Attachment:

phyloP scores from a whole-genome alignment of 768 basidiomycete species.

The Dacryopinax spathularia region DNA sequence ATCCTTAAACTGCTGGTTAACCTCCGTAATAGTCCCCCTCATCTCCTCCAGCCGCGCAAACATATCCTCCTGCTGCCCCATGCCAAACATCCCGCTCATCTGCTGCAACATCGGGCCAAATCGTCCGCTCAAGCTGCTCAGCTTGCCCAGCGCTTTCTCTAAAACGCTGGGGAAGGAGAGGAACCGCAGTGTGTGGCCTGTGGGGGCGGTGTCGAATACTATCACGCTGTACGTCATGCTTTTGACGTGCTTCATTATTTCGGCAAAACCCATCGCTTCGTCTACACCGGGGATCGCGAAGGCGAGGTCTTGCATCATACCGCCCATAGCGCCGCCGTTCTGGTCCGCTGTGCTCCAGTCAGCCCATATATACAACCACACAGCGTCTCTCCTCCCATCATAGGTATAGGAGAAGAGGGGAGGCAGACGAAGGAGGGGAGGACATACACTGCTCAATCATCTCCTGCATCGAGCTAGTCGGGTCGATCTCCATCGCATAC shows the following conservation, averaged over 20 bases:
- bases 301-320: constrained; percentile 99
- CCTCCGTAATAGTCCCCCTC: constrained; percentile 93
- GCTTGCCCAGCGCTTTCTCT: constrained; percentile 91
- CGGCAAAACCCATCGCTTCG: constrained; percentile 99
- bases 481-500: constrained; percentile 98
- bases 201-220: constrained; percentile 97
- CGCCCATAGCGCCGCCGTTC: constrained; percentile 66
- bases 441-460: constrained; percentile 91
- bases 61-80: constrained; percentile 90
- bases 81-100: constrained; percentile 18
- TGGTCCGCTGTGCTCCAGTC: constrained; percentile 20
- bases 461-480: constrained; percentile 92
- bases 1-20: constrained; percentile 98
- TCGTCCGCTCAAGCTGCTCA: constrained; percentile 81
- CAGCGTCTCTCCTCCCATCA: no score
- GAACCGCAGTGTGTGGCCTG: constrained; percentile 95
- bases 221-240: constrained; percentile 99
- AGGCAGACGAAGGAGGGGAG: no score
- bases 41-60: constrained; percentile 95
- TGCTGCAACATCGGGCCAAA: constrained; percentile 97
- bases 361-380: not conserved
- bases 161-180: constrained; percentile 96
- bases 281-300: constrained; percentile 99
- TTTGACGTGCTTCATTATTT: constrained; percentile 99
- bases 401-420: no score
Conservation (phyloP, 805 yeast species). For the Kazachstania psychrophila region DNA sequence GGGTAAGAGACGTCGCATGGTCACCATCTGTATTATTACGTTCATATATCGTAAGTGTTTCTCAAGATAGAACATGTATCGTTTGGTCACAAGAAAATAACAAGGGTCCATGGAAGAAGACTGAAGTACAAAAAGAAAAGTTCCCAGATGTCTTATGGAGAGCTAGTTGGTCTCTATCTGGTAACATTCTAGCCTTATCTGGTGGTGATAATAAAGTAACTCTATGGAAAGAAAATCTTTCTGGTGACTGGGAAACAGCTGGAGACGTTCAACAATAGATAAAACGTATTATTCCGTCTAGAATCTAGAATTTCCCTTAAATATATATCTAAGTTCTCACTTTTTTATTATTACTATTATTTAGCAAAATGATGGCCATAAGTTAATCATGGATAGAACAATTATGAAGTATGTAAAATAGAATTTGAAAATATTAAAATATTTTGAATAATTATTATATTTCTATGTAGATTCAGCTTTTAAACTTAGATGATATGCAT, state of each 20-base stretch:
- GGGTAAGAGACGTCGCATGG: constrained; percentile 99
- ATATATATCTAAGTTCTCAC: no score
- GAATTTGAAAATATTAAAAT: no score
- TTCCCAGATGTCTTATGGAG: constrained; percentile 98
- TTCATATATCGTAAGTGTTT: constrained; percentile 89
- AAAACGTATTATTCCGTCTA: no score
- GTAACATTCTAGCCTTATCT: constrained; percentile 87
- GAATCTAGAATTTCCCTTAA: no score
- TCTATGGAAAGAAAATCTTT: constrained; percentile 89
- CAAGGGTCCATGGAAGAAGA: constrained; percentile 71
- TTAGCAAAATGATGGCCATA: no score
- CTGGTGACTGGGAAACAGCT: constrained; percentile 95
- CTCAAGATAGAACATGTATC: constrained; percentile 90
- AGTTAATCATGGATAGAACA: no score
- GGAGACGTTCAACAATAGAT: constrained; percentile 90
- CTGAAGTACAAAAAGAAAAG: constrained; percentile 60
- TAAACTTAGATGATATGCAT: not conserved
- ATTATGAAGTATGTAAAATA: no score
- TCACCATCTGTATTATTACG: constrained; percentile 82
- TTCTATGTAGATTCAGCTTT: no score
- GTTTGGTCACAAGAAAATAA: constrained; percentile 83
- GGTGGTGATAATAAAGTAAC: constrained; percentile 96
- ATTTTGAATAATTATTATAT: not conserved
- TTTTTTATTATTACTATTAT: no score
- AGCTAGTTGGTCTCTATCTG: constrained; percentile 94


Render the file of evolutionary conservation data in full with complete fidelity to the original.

phyloP scores from a whole-genome alignment of 768 basidiomycete species.

The Dacryopinax spathularia region DNA sequence ATCCTTAAACTGCTGGTTAACCTCCGTAATAGTCCCCCTCATCTCCTCCAGCCGCGCAAACATATCCTCCTGCTGCCCCATGCCAAACATCCCGCTCATCTGCTGCAACATCGGGCCAAATCGTCCGCTCAAGCTGCTCAGCTTGCCCAGCGCTTTCTCTAAAACGCTGGGGAAGGAGAGGAACCGCAGTGTGTGGCCTGTGGGGGCGGTGTCGAATACTATCACGCTGTACGTCATGCTTTTGACGTGCTTCATTATTTCGGCAAAACCCATCGCTTCGTCTACACCGGGGATCGCGAAGGCGAGGTCTTGCATCATACCGCCCATAGCGCCGCCGTTCTGGTCCGCTGTGCTCCAGTCAGCCCATATATACAACCACACAGCGTCTCTCCTCCCATCATAGGTATAGGAGAAGAGGGGAGGCAGACGAAGGAGGGGAGGACATACACTGCTCAATCATCTCCTGCATCGAGCTAGTCGGGTCGATCTCCATCGCATAC shows the following conservation, averaged over 20 bases:
- bases 301-320: constrained; percentile 99
- CCTCCGTAATAGTCCCCCTC: constrained; percentile 93
- GCTTGCCCAGCGCTTTCTCT: constrained; percentile 91
- CGGCAAAACCCATCGCTTCG: constrained; percentile 99
- bases 481-500: constrained; percentile 98
- bases 201-220: constrained; percentile 97
- CGCCCATAGCGCCGCCGTTC: constrained; percentile 66
- bases 441-460: constrained; percentile 91
- bases 61-80: constrained; percentile 90
- bases 81-100: constrained; percentile 18
- TGGTCCGCTGTGCTCCAGTC: constrained; percentile 20
- bases 461-480: constrained; percentile 92
- bases 1-20: constrained; percentile 98
- TCGTCCGCTCAAGCTGCTCA: constrained; percentile 81
- CAGCGTCTCTCCTCCCATCA: no score
- GAACCGCAGTGTGTGGCCTG: constrained; percentile 95
- bases 221-240: constrained; percentile 99
- AGGCAGACGAAGGAGGGGAG: no score
- bases 41-60: constrained; percentile 95
- TGCTGCAACATCGGGCCAAA: constrained; percentile 97
- bases 361-380: not conserved
- bases 161-180: constrained; percentile 96
- bases 281-300: constrained; percentile 99
- TTTGACGTGCTTCATTATTT: constrained; percentile 99
- bases 401-420: no score
Conservation (phyloP, 805 yeast species). For the Kazachstania psychrophila region DNA sequence GGGTAAGAGACGTCGCATGGTCACCATCTGTATTATTACGTTCATATATCGTAAGTGTTTCTCAAGATAGAACATGTATCGTTTGGTCACAAGAAAATAACAAGGGTCCATGGAAGAAGACTGAAGTACAAAAAGAAAAGTTCCCAGATGTCTTATGGAGAGCTAGTTGGTCTCTATCTGGTAACATTCTAGCCTTATCTGGTGGTGATAATAAAGTAACTCTATGGAAAGAAAATCTTTCTGGTGACTGGGAAACAGCTGGAGACGTTCAACAATAGATAAAACGTATTATTCCGTCTAGAATCTAGAATTTCCCTTAAATATATATCTAAGTTCTCACTTTTTTATTATTACTATTATTTAGCAAAATGATGGCCATAAGTTAATCATGGATAGAACAATTATGAAGTATGTAAAATAGAATTTGAAAATATTAAAATATTTTGAATAATTATTATATTTCTATGTAGATTCAGCTTTTAAACTTAGATGATATGCAT, state of each 20-base stretch:
- GGGTAAGAGACGTCGCATGG: constrained; percentile 99
- ATATATATCTAAGTTCTCAC: no score
- GAATTTGAAAATATTAAAAT: no score
- TTCCCAGATGTCTTATGGAG: constrained; percentile 98
- TTCATATATCGTAAGTGTTT: constrained; percentile 89
- AAAACGTATTATTCCGTCTA: no score
- GTAACATTCTAGCCTTATCT: constrained; percentile 87
- GAATCTAGAATTTCCCTTAA: no score
- TCTATGGAAAGAAAATCTTT: constrained; percentile 89
- CAAGGGTCCATGGAAGAAGA: constrained; percentile 71
- TTAGCAAAATGATGGCCATA: no score
- CTGGTGACTGGGAAACAGCT: constrained; percentile 95
- CTCAAGATAGAACATGTATC: constrained; percentile 90
- AGTTAATCATGGATAGAACA: no score
- GGAGACGTTCAACAATAGAT: constrained; percentile 90
- CTGAAGTACAAAAAGAAAAG: constrained; percentile 60
- TAAACTTAGATGATATGCAT: not conserved
- ATTATGAAGTATGTAAAATA: no score
- TCACCATCTGTATTATTACG: constrained; percentile 82
- TTCTATGTAGATTCAGCTTT: no score
- GTTTGGTCACAAGAAAATAA: constrained; percentile 83
- GGTGGTGATAATAAAGTAAC: constrained; percentile 96
- ATTTTGAATAATTATTATAT: not conserved
- TTTTTTATTATTACTATTAT: no score
- AGCTAGTTGGTCTCTATCTG: constrained; percentile 94